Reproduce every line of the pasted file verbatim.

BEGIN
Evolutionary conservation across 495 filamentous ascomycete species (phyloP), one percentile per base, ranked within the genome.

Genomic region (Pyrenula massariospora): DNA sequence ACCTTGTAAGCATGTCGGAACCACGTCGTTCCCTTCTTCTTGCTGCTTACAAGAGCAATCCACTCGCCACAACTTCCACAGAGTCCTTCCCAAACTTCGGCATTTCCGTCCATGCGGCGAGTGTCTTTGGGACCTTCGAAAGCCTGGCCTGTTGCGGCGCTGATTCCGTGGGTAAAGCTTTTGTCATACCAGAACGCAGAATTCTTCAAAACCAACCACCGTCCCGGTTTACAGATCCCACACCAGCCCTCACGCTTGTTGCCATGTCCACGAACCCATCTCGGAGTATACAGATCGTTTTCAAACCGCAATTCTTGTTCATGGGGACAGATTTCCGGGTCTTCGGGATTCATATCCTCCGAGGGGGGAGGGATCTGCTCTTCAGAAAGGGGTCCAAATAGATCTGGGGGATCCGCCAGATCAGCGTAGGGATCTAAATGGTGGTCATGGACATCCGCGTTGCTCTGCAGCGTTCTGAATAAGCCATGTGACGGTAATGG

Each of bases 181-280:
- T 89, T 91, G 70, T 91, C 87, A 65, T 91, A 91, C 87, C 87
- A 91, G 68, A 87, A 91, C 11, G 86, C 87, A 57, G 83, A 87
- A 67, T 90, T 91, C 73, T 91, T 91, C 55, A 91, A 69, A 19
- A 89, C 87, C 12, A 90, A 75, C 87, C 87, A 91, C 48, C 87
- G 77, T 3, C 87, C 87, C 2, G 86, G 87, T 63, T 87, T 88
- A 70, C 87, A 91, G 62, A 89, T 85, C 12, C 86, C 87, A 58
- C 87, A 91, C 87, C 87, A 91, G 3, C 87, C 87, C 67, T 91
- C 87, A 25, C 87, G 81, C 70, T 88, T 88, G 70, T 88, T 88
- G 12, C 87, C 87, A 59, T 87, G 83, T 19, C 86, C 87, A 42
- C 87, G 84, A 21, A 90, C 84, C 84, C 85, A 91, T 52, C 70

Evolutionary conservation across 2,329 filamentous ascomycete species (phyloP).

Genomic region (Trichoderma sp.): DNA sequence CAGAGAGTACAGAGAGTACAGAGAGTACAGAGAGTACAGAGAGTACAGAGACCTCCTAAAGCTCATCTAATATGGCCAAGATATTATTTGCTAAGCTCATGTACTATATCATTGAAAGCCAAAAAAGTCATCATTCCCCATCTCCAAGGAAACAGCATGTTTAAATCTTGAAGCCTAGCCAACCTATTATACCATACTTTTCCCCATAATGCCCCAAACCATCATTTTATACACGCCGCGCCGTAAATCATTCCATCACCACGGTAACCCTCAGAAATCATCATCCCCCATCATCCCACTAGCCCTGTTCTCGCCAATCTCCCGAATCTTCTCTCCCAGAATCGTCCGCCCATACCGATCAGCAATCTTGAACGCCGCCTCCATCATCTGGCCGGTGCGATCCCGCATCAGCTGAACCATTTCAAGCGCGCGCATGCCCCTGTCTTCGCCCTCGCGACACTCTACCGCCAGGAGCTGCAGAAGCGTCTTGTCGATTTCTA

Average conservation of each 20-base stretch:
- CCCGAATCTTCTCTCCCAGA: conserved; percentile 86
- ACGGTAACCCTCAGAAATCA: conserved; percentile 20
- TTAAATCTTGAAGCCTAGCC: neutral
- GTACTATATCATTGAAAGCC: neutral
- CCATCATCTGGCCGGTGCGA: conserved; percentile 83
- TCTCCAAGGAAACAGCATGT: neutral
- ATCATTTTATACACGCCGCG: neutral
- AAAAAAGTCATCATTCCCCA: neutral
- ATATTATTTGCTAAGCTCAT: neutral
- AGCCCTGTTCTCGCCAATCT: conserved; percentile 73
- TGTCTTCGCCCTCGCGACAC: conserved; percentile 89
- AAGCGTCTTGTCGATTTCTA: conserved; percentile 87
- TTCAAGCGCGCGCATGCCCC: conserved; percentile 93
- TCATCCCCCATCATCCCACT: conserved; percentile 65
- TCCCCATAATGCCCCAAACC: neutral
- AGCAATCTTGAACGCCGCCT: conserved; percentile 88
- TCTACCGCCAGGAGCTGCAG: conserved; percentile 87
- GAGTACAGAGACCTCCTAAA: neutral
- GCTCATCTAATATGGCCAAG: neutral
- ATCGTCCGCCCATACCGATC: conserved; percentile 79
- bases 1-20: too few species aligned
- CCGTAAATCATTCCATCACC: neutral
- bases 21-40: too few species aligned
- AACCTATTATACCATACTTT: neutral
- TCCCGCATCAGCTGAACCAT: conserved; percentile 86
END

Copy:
Evolutionary conservation across 495 filamentous ascomycete species (phyloP), one percentile per base, ranked within the genome.

Genomic region (Pyrenula massariospora): DNA sequence ACCTTGTAAGCATGTCGGAACCACGTCGTTCCCTTCTTCTTGCTGCTTACAAGAGCAATCCACTCGCCACAACTTCCACAGAGTCCTTCCCAAACTTCGGCATTTCCGTCCATGCGGCGAGTGTCTTTGGGACCTTCGAAAGCCTGGCCTGTTGCGGCGCTGATTCCGTGGGTAAAGCTTTTGTCATACCAGAACGCAGAATTCTTCAAAACCAACCACCGTCCCGGTTTACAGATCCCACACCAGCCCTCACGCTTGTTGCCATGTCCACGAACCCATCTCGGAGTATACAGATCGTTTTCAAACCGCAATTCTTGTTCATGGGGACAGATTTCCGGGTCTTCGGGATTCATATCCTCCGAGGGGGGAGGGATCTGCTCTTCAGAAAGGGGTCCAAATAGATCTGGGGGATCCGCCAGATCAGCGTAGGGATCTAAATGGTGGTCATGGACATCCGCGTTGCTCTGCAGCGTTCTGAATAAGCCATGTGACGGTAATGG

Each of bases 181-280:
- T 89, T 91, G 70, T 91, C 87, A 65, T 91, A 91, C 87, C 87
- A 91, G 68, A 87, A 91, C 11, G 86, C 87, A 57, G 83, A 87
- A 67, T 90, T 91, C 73, T 91, T 91, C 55, A 91, A 69, A 19
- A 89, C 87, C 12, A 90, A 75, C 87, C 87, A 91, C 48, C 87
- G 77, T 3, C 87, C 87, C 2, G 86, G 87, T 63, T 87, T 88
- A 70, C 87, A 91, G 62, A 89, T 85, C 12, C 86, C 87, A 58
- C 87, A 91, C 87, C 87, A 91, G 3, C 87, C 87, C 67, T 91
- C 87, A 25, C 87, G 81, C 70, T 88, T 88, G 70, T 88, T 88
- G 12, C 87, C 87, A 59, T 87, G 83, T 19, C 86, C 87, A 42
- C 87, G 84, A 21, A 90, C 84, C 84, C 85, A 91, T 52, C 70

Evolutionary conservation across 2,329 filamentous ascomycete species (phyloP).

Genomic region (Trichoderma sp.): DNA sequence CAGAGAGTACAGAGAGTACAGAGAGTACAGAGAGTACAGAGAGTACAGAGACCTCCTAAAGCTCATCTAATATGGCCAAGATATTATTTGCTAAGCTCATGTACTATATCATTGAAAGCCAAAAAAGTCATCATTCCCCATCTCCAAGGAAACAGCATGTTTAAATCTTGAAGCCTAGCCAACCTATTATACCATACTTTTCCCCATAATGCCCCAAACCATCATTTTATACACGCCGCGCCGTAAATCATTCCATCACCACGGTAACCCTCAGAAATCATCATCCCCCATCATCCCACTAGCCCTGTTCTCGCCAATCTCCCGAATCTTCTCTCCCAGAATCGTCCGCCCATACCGATCAGCAATCTTGAACGCCGCCTCCATCATCTGGCCGGTGCGATCCCGCATCAGCTGAACCATTTCAAGCGCGCGCATGCCCCTGTCTTCGCCCTCGCGACACTCTACCGCCAGGAGCTGCAGAAGCGTCTTGTCGATTTCTA

Average conservation of each 20-base stretch:
- CCCGAATCTTCTCTCCCAGA: conserved; percentile 86
- ACGGTAACCCTCAGAAATCA: conserved; percentile 20
- TTAAATCTTGAAGCCTAGCC: neutral
- GTACTATATCATTGAAAGCC: neutral
- CCATCATCTGGCCGGTGCGA: conserved; percentile 83
- TCTCCAAGGAAACAGCATGT: neutral
- ATCATTTTATACACGCCGCG: neutral
- AAAAAAGTCATCATTCCCCA: neutral
- ATATTATTTGCTAAGCTCAT: neutral
- AGCCCTGTTCTCGCCAATCT: conserved; percentile 73
- TGTCTTCGCCCTCGCGACAC: conserved; percentile 89
- AAGCGTCTTGTCGATTTCTA: conserved; percentile 87
- TTCAAGCGCGCGCATGCCCC: conserved; percentile 93
- TCATCCCCCATCATCCCACT: conserved; percentile 65
- TCCCCATAATGCCCCAAACC: neutral
- AGCAATCTTGAACGCCGCCT: conserved; percentile 88
- TCTACCGCCAGGAGCTGCAG: conserved; percentile 87
- GAGTACAGAGACCTCCTAAA: neutral
- GCTCATCTAATATGGCCAAG: neutral
- ATCGTCCGCCCATACCGATC: conserved; percentile 79
- bases 1-20: too few species aligned
- CCGTAAATCATTCCATCACC: neutral
- bases 21-40: too few species aligned
- AACCTATTATACCATACTTT: neutral
- TCCCGCATCAGCTGAACCAT: conserved; percentile 86